Contains spoilers for Cutter and Bone and Cutter’s Way
From a purely financial standpoint, I can see the pull that adapting a successful novel would have for any good-to-go (and suitably flush) production company. When you’re in the realms of a big time unit shifter such as Harry Potter, these properties come ready supplied with their own fan base, so not turning a profit from any film adaptation should be unheard of (unless that adaptation is directed by Chris Weitz, of course). Even if you love the books but don’t consider yourself a huge cinema fan, you’d probably want to check the film out anyway, just out of curiosity – which is the mistake I recently made with Cutter’s Way.
Cutter and Bone by Newton Thornburg is a superb book – a downbeat seventies hangover that twists and turns all the way to the final sentence (just don’t expect anything that Thornburg wrote afterwards to be even half as good). Richard Bone (Jeff Bridges) spots a man dumping a body in a trashcan, and sets out – with his disabled and violently bitter Vietnam veteran buddy, Alex Cutter – to blackmail the man they think is responsible. The conclusion is literally gobsmacking, purely because the two broken losers we have spent the entirety of the narrative following are actually proved to be right, which seems almost as shocking as the fate that befalls both Cutter and Bone.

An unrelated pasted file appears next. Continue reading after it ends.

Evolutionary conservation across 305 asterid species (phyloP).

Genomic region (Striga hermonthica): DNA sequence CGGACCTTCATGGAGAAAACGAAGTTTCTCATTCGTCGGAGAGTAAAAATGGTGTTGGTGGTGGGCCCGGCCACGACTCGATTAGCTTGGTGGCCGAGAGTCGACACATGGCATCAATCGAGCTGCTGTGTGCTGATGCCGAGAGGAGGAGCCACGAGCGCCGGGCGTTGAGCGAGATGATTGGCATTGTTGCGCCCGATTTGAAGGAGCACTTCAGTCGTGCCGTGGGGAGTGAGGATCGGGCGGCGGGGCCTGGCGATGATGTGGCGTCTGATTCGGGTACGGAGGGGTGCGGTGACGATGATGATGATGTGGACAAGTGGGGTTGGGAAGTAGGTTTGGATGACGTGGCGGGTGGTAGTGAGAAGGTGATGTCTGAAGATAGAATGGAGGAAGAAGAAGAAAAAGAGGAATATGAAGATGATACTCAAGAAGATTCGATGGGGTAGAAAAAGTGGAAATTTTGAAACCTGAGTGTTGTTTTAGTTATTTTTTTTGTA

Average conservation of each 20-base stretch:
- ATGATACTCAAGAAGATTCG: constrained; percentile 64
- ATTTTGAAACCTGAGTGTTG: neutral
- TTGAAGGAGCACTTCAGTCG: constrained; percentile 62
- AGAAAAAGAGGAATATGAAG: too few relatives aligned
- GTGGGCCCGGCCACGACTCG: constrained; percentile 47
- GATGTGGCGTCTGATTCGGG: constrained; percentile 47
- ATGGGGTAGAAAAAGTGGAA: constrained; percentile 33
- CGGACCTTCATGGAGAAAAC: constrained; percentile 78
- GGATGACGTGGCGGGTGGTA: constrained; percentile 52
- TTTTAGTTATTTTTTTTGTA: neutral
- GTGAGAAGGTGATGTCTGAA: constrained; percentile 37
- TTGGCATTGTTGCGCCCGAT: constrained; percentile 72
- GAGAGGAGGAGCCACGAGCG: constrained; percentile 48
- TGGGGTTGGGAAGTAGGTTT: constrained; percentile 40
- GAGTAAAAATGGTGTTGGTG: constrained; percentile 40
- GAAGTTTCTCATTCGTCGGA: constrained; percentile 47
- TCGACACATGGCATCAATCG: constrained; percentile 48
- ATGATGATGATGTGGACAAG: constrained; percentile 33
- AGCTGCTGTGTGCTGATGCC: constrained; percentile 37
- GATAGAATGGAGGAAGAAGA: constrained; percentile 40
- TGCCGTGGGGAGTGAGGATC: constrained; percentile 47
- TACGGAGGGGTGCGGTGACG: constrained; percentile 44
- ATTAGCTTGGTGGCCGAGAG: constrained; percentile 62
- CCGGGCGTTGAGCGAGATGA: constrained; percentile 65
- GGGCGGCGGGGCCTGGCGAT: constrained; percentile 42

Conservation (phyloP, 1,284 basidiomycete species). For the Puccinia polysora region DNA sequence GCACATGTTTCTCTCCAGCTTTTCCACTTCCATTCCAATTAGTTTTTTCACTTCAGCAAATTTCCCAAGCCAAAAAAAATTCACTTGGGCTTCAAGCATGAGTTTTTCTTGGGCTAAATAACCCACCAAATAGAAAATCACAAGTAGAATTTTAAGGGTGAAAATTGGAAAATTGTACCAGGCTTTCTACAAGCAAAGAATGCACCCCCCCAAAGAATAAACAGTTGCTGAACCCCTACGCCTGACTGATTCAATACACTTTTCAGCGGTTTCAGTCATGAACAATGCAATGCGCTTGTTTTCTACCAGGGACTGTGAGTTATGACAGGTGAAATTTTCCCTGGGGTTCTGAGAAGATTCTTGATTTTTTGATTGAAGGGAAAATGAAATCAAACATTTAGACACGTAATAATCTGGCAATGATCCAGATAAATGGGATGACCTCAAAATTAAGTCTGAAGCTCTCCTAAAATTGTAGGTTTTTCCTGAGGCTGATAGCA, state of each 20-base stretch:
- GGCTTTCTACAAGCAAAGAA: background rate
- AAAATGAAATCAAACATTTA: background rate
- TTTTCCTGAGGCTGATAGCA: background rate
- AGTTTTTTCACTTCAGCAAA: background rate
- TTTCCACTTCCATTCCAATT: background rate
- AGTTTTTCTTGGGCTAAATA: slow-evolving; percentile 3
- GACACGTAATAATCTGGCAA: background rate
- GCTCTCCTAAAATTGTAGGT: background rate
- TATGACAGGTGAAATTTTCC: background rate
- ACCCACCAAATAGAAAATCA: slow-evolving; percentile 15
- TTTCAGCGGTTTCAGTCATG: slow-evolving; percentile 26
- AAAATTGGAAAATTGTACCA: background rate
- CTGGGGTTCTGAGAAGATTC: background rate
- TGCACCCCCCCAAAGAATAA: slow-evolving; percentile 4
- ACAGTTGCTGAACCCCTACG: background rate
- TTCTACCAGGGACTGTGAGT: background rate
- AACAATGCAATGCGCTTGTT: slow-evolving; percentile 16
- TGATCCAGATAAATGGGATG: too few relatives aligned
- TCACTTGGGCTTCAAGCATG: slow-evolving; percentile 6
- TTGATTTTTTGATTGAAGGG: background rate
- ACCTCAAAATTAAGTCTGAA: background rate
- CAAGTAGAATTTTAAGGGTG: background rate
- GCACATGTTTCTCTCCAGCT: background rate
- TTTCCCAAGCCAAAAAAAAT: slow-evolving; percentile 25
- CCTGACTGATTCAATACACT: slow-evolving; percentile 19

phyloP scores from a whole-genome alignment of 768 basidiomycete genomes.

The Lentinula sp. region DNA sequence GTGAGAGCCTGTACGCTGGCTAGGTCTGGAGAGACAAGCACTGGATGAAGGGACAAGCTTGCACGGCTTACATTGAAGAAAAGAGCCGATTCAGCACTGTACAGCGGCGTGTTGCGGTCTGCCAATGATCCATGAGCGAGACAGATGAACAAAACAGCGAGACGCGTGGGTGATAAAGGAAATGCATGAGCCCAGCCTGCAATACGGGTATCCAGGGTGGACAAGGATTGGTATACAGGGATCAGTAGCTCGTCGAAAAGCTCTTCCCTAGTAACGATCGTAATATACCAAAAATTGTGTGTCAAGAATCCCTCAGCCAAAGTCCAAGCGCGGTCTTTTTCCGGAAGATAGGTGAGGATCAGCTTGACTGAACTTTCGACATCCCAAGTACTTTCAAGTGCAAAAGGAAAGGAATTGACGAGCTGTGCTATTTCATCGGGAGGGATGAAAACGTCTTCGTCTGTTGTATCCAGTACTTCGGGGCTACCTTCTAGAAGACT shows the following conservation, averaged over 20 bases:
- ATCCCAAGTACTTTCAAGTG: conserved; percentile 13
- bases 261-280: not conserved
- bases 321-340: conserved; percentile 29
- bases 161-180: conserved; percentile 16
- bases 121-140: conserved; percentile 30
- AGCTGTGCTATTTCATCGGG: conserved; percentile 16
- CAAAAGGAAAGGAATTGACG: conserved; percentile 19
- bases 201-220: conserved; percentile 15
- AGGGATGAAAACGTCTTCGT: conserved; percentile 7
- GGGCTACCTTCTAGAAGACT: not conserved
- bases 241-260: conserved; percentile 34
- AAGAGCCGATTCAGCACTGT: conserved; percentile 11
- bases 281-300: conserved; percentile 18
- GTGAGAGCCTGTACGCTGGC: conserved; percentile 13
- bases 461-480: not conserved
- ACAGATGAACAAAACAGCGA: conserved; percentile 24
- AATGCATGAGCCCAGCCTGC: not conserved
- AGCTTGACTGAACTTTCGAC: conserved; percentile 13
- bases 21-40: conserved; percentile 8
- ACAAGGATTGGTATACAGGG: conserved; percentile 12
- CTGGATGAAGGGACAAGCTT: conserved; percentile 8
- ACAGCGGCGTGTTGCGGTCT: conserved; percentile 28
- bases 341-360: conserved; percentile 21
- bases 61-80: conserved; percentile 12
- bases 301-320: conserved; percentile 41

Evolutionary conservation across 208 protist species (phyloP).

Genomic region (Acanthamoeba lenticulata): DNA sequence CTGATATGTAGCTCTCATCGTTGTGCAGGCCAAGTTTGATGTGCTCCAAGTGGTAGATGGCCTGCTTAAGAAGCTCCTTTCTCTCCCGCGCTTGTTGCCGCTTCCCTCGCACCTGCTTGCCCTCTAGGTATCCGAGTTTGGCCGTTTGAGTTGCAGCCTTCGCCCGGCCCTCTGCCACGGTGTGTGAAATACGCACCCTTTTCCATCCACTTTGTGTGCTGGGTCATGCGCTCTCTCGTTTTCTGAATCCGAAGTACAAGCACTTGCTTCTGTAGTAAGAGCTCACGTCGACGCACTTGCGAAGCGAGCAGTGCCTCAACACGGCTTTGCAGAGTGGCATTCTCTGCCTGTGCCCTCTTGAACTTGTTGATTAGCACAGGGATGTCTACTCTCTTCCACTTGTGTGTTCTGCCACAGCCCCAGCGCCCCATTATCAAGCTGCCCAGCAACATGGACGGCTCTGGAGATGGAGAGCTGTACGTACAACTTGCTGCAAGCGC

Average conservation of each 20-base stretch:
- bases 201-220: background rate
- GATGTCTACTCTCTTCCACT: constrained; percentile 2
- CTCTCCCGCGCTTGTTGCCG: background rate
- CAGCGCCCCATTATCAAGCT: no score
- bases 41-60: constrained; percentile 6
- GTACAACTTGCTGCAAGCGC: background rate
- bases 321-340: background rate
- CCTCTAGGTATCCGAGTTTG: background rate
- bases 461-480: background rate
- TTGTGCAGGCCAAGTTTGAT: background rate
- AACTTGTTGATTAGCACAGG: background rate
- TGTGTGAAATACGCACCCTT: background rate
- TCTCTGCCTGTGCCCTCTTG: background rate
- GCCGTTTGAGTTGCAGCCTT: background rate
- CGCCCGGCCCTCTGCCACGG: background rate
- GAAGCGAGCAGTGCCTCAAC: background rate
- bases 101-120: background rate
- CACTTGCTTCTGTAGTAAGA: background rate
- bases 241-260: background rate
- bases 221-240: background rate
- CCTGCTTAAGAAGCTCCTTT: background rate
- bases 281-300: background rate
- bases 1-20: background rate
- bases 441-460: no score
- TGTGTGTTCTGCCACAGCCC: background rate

So, the one part of the book you would expect the film to remain faithful to is the ending. Big problem: it isn’t. Cutter (John Heard) and Bone waltz into a glitzy reception being thrown by their quarry (thereby cutting out the immense and melancholic road trip they make across the US in the book) where Bone gets roughed up by a couple of security guards and Cutter takes off round the property for no good reason on a stolen horse (for a one-armed, one-legged veteran, he sure gets about pretty well). Disappointingly, the ending is a complete reversal of the book: justice is seen to be done (even if it does seem a little hollow). The book does exactly the opposite: money, power and influence win out, and Bone realises - too late - that neither he, his buddy Cutter or Cutter's wife - stood a cat in hell's chance. What made the book so powerful is watered down in the film to such an extent that all you can do is throw your hands in the air and stomp off like a spoilt eight year old.
All of which begs the question: why bother adapting a book for the screen when what made the book so memorable and powerful is discarded?
Apart from the disappointment of the ending, there’s nothing wrong with the film adaptation as such – it’s just a bit, well, dull. The seventies hangover that the book portrays so well merely comes across in Cutter’s Way as ennui, which means that it isn’t exactly very exciting to watch. John Heard chews up the scenery as Alex Cutter as you would expect any actor to in this role, but even this isn’t enough to redeem the film.
Turns out that Thornburg wasn’t too enamoured of the movie either, according to this:
There's one thing about Cutter and Bone, Newton Thornburg's 1976 masterpiece, that irritates its author. "People know it mainly through the movie", he says, "there's this great book and they haven't read it - but this mediocre movie and everybody's seen it."
Read an extract of Cutter and Bone here.